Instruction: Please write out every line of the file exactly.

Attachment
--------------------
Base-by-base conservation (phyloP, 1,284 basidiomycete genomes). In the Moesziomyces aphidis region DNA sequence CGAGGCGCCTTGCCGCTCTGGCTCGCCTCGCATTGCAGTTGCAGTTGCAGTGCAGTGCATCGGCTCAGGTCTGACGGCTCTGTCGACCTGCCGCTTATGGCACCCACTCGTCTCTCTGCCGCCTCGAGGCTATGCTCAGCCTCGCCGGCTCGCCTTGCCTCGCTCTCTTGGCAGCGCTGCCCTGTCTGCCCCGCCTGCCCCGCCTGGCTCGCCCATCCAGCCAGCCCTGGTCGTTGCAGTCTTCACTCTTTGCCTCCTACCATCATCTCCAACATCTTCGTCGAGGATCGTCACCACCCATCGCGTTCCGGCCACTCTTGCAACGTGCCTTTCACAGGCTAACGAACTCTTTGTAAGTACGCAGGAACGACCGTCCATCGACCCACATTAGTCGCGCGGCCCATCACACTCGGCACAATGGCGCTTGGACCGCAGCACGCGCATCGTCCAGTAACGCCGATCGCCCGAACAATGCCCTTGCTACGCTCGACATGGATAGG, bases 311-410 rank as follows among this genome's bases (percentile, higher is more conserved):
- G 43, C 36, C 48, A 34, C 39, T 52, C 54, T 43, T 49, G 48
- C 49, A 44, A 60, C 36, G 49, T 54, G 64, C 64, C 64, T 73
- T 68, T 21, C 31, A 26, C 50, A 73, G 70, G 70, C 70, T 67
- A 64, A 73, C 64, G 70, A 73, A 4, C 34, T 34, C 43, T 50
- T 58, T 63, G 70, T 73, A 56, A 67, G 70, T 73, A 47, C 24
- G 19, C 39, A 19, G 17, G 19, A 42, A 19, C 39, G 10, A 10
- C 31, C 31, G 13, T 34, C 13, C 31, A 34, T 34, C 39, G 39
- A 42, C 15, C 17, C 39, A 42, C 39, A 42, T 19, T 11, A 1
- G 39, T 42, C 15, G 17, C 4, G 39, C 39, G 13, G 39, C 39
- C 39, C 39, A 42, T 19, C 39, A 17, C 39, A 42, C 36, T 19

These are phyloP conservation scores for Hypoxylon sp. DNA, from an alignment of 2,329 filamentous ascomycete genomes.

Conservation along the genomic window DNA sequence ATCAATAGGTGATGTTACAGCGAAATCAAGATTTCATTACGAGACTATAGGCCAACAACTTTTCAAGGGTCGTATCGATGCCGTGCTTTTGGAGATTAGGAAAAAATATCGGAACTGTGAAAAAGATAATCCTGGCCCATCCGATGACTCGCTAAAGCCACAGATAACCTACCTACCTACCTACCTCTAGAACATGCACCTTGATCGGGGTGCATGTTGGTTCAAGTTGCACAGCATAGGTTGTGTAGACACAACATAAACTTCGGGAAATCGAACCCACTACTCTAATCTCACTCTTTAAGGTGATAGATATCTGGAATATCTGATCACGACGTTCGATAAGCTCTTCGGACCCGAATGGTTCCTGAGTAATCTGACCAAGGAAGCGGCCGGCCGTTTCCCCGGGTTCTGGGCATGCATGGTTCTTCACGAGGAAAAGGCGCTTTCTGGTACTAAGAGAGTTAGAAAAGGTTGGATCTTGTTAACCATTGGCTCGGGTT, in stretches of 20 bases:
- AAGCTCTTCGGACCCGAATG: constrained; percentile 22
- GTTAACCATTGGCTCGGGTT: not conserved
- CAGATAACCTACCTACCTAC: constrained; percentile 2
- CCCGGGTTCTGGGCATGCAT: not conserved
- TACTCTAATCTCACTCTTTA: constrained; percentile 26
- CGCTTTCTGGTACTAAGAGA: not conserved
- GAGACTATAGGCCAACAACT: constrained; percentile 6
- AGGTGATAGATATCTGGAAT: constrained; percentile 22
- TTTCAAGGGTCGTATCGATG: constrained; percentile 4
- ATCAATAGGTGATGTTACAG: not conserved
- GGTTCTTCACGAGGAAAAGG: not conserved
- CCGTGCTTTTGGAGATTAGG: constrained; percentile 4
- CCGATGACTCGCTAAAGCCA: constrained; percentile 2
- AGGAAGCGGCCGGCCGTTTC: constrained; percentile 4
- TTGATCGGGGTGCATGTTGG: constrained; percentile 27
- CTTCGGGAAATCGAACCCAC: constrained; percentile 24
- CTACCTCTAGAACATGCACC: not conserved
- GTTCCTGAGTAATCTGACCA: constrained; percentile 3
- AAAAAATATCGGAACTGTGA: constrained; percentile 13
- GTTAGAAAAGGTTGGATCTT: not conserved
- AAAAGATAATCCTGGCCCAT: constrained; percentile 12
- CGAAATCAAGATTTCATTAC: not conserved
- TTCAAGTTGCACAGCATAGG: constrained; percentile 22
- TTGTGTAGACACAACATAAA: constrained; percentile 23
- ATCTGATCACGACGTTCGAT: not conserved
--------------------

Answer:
Base-by-base conservation (phyloP, 1,284 basidiomycete genomes). In the Moesziomyces aphidis region DNA sequence CGAGGCGCCTTGCCGCTCTGGCTCGCCTCGCATTGCAGTTGCAGTTGCAGTGCAGTGCATCGGCTCAGGTCTGACGGCTCTGTCGACCTGCCGCTTATGGCACCCACTCGTCTCTCTGCCGCCTCGAGGCTATGCTCAGCCTCGCCGGCTCGCCTTGCCTCGCTCTCTTGGCAGCGCTGCCCTGTCTGCCCCGCCTGCCCCGCCTGGCTCGCCCATCCAGCCAGCCCTGGTCGTTGCAGTCTTCACTCTTTGCCTCCTACCATCATCTCCAACATCTTCGTCGAGGATCGTCACCACCCATCGCGTTCCGGCCACTCTTGCAACGTGCCTTTCACAGGCTAACGAACTCTTTGTAAGTACGCAGGAACGACCGTCCATCGACCCACATTAGTCGCGCGGCCCATCACACTCGGCACAATGGCGCTTGGACCGCAGCACGCGCATCGTCCAGTAACGCCGATCGCCCGAACAATGCCCTTGCTACGCTCGACATGGATAGG, bases 311-410 rank as follows among this genome's bases (percentile, higher is more conserved):
- G 43, C 36, C 48, A 34, C 39, T 52, C 54, T 43, T 49, G 48
- C 49, A 44, A 60, C 36, G 49, T 54, G 64, C 64, C 64, T 73
- T 68, T 21, C 31, A 26, C 50, A 73, G 70, G 70, C 70, T 67
- A 64, A 73, C 64, G 70, A 73, A 4, C 34, T 34, C 43, T 50
- T 58, T 63, G 70, T 73, A 56, A 67, G 70, T 73, A 47, C 24
- G 19, C 39, A 19, G 17, G 19, A 42, A 19, C 39, G 10, A 10
- C 31, C 31, G 13, T 34, C 13, C 31, A 34, T 34, C 39, G 39
- A 42, C 15, C 17, C 39, A 42, C 39, A 42, T 19, T 11, A 1
- G 39, T 42, C 15, G 17, C 4, G 39, C 39, G 13, G 39, C 39
- C 39, C 39, A 42, T 19, C 39, A 17, C 39, A 42, C 36, T 19

These are phyloP conservation scores for Hypoxylon sp. DNA, from an alignment of 2,329 filamentous ascomycete genomes.

Conservation along the genomic window DNA sequence ATCAATAGGTGATGTTACAGCGAAATCAAGATTTCATTACGAGACTATAGGCCAACAACTTTTCAAGGGTCGTATCGATGCCGTGCTTTTGGAGATTAGGAAAAAATATCGGAACTGTGAAAAAGATAATCCTGGCCCATCCGATGACTCGCTAAAGCCACAGATAACCTACCTACCTACCTACCTCTAGAACATGCACCTTGATCGGGGTGCATGTTGGTTCAAGTTGCACAGCATAGGTTGTGTAGACACAACATAAACTTCGGGAAATCGAACCCACTACTCTAATCTCACTCTTTAAGGTGATAGATATCTGGAATATCTGATCACGACGTTCGATAAGCTCTTCGGACCCGAATGGTTCCTGAGTAATCTGACCAAGGAAGCGGCCGGCCGTTTCCCCGGGTTCTGGGCATGCATGGTTCTTCACGAGGAAAAGGCGCTTTCTGGTACTAAGAGAGTTAGAAAAGGTTGGATCTTGTTAACCATTGGCTCGGGTT, in stretches of 20 bases:
- AAGCTCTTCGGACCCGAATG: constrained; percentile 22
- GTTAACCATTGGCTCGGGTT: not conserved
- CAGATAACCTACCTACCTAC: constrained; percentile 2
- CCCGGGTTCTGGGCATGCAT: not conserved
- TACTCTAATCTCACTCTTTA: constrained; percentile 26
- CGCTTTCTGGTACTAAGAGA: not conserved
- GAGACTATAGGCCAACAACT: constrained; percentile 6
- AGGTGATAGATATCTGGAAT: constrained; percentile 22
- TTTCAAGGGTCGTATCGATG: constrained; percentile 4
- ATCAATAGGTGATGTTACAG: not conserved
- GGTTCTTCACGAGGAAAAGG: not conserved
- CCGTGCTTTTGGAGATTAGG: constrained; percentile 4
- CCGATGACTCGCTAAAGCCA: constrained; percentile 2
- AGGAAGCGGCCGGCCGTTTC: constrained; percentile 4
- TTGATCGGGGTGCATGTTGG: constrained; percentile 27
- CTTCGGGAAATCGAACCCAC: constrained; percentile 24
- CTACCTCTAGAACATGCACC: not conserved
- GTTCCTGAGTAATCTGACCA: constrained; percentile 3
- AAAAAATATCGGAACTGTGA: constrained; percentile 13
- GTTAGAAAAGGTTGGATCTT: not conserved
- AAAAGATAATCCTGGCCCAT: constrained; percentile 12
- CGAAATCAAGATTTCATTAC: not conserved
- TTCAAGTTGCACAGCATAGG: constrained; percentile 22
- TTGTGTAGACACAACATAAA: constrained; percentile 23
- ATCTGATCACGACGTTCGAT: not conserved